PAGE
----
Friday, June 12, 2015

Fall/Winter Cover Crop and Tillage Transect in Scott County

By Laura Fribley

In late 2014, Indiana conservation agencies conducted a cover crop and tillage transect.  This was the first time the survey was conducted statewide during this timeframe. Data collected will help track trends in conservation tillage, energy consumption, and cover crop information on the county, watershed, and statewide level.  Cover crops were a key focus of the data collection.  Due to the nature of winter kill, decomposition, early spring planting, tillage, etc., it is easier to accurately capture this information in the late fall or early winter versus the spring.

Picture: Ed Roll grabs a handful of cereal rye that was drilled in as a cover crop.  This is the fourteenth time Ed has helped conduct the tillage transect survey in Scott County. 

The tillage transect follows a set, pre-determined route in each county.  Local personnel drive this route and note information about each field marked in the survey.  Scott County’s 2014 team included Kevin Baird (ISDA Resource Specialist), Kari Harrison (Scott County Soil and Water Conservation District (SWCD) District Coordinator), Jennifer Kipper (Natural Resources Conservation Service District Conservationist), and Ed Roll (Earth Team Volunteer).

Picture: the Scott County survey team pauses to look at a field planted in cover crops.  It felt like walking on a sponge, which is common in no-till fields not hardened by compaction.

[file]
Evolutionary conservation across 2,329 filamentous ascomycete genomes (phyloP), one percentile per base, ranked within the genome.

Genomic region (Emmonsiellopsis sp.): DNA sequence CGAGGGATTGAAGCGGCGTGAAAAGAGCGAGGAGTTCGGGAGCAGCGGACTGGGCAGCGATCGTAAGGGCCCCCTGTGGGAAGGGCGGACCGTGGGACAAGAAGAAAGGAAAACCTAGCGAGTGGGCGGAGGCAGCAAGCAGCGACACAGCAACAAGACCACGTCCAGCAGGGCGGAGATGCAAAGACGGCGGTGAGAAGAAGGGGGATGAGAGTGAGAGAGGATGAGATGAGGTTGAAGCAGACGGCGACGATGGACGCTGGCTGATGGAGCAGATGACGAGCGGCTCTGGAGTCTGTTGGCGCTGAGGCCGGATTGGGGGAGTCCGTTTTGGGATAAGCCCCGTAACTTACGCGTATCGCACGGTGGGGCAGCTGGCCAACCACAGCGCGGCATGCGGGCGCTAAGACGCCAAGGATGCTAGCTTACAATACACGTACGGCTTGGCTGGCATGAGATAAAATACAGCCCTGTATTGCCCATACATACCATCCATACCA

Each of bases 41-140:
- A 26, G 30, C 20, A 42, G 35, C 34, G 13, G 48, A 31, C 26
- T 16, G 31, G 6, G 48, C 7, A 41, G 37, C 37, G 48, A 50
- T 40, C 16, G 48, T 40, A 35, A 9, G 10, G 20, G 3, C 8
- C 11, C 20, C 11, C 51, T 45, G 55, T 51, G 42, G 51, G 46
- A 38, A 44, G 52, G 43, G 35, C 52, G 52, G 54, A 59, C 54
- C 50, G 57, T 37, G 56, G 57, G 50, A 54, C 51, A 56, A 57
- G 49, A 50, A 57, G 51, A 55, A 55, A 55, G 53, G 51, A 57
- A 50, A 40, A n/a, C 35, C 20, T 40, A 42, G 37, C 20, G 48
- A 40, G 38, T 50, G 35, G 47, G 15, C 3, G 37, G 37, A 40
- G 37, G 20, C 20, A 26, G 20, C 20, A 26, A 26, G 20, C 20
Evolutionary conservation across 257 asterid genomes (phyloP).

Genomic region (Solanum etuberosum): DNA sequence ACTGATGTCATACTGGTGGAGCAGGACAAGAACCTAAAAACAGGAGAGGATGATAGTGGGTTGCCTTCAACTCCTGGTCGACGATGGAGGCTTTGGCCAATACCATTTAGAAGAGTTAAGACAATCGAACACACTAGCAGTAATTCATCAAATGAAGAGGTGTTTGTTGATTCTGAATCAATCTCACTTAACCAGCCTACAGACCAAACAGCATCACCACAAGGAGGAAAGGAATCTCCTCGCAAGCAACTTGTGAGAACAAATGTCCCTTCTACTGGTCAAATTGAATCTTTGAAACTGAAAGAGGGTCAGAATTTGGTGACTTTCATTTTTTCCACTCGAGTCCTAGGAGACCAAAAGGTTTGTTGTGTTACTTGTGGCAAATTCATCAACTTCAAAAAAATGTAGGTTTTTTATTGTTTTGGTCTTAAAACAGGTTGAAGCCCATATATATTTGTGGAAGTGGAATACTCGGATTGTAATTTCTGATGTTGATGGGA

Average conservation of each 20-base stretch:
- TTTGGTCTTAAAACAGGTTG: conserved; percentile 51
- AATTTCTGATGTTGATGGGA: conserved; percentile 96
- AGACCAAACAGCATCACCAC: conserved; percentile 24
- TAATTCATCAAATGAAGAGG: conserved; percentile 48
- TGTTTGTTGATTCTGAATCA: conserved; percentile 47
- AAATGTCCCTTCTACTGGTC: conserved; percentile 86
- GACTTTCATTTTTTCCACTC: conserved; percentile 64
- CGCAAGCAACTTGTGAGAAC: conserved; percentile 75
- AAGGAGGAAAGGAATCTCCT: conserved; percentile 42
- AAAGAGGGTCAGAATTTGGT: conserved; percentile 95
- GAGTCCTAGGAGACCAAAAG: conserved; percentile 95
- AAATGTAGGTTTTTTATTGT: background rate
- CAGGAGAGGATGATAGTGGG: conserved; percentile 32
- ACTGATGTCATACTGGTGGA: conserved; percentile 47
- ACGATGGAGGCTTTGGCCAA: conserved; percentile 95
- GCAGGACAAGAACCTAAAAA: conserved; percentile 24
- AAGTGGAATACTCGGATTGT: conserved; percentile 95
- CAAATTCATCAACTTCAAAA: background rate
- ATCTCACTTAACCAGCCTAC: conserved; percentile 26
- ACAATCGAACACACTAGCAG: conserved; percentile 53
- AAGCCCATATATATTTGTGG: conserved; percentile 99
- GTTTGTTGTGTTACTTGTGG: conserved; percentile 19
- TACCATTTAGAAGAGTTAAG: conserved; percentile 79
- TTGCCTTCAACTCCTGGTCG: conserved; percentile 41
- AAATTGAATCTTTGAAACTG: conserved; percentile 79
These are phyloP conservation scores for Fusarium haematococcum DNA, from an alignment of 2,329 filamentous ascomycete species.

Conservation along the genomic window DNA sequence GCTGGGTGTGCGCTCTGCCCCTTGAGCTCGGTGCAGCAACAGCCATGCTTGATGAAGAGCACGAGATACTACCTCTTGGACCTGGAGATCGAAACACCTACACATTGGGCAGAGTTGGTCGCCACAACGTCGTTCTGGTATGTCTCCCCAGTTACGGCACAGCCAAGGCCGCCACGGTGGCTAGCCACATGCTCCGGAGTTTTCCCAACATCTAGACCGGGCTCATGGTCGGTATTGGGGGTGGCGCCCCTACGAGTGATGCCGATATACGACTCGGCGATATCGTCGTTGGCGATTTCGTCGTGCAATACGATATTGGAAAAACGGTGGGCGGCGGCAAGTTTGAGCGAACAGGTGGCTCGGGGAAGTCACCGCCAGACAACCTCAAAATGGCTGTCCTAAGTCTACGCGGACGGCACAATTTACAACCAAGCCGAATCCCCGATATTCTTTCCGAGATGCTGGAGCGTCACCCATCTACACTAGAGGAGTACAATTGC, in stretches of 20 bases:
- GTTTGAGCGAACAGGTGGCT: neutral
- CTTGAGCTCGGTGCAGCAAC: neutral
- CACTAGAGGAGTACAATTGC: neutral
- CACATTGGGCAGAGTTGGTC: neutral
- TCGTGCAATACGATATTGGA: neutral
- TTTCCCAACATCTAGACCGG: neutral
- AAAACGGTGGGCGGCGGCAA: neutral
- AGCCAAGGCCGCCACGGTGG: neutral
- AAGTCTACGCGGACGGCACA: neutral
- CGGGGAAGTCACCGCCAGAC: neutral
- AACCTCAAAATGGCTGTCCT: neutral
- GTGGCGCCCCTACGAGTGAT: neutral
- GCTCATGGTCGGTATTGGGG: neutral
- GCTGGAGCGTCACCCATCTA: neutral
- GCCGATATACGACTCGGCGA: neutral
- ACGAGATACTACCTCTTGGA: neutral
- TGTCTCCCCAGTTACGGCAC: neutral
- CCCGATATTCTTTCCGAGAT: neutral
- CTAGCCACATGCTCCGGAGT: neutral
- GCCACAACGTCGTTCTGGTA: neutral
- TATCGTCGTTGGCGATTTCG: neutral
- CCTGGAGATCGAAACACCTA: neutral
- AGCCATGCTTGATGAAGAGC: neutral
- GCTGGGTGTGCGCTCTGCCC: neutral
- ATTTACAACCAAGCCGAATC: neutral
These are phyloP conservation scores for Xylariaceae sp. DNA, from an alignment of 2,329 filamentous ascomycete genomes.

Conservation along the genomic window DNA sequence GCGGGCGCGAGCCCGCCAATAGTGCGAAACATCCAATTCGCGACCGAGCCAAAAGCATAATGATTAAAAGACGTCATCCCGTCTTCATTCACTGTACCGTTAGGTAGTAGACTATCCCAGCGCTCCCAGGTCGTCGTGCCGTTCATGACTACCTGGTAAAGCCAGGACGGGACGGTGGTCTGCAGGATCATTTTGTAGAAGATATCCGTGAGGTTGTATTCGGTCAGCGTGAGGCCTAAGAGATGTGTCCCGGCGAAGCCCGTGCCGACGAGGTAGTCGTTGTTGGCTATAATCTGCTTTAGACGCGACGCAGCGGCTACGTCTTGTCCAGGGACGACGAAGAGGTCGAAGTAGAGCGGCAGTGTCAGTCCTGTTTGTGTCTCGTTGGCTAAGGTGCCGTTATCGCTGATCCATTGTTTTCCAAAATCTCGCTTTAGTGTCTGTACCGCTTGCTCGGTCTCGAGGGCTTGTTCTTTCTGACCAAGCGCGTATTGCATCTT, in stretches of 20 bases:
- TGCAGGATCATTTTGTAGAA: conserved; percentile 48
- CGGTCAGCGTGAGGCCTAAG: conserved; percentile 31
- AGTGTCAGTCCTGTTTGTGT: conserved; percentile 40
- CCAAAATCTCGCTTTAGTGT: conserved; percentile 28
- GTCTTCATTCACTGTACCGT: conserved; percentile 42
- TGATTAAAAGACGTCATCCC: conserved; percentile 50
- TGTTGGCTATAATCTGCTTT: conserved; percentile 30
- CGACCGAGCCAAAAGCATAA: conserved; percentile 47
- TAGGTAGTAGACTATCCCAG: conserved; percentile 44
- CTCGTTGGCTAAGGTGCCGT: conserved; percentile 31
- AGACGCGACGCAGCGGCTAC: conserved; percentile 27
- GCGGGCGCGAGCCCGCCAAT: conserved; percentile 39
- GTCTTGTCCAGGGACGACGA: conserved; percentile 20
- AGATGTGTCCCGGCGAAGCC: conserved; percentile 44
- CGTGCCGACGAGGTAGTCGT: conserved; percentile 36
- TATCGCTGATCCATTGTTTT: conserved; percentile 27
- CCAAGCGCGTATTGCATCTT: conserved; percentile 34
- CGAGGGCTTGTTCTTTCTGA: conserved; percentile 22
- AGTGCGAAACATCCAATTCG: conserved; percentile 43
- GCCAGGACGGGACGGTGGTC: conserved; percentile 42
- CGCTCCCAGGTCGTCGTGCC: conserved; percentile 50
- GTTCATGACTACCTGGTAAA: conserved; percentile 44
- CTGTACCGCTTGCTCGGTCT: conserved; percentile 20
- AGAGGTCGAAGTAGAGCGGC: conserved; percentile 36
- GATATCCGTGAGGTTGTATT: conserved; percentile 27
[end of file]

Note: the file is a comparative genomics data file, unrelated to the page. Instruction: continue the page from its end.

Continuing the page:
Dan Smith, a board member of the SWCD, has been planting cover crops for three years.  “Cover crops improve the soil and erosion.  Cereal rye has a root system like you wouldn’t believe,” he says.  “My dad used to plant red clover, and this was 50 – 60 years ago.  He knew what he was doing.  When you see positive results, you pay attention.  I’ve been no-tilling since 1992.  It’s part of a management thing- they go hand in hand.” Some of Dan’s fields are captured in the tillage transect.

Picture: a close up view of cereal rye planted after soybeans.  Cereal rye can be seeded later in fall than other cover crops and still provide significant reduction of nitrate leaching and exceptional weed suppression.

In early summer 2015, teams statewide will visit these same points again and collect data, including a team in Scott County.  The transect surveys have been collected since 1990.
Find more statewide information about the cover crop and tillage transect at:

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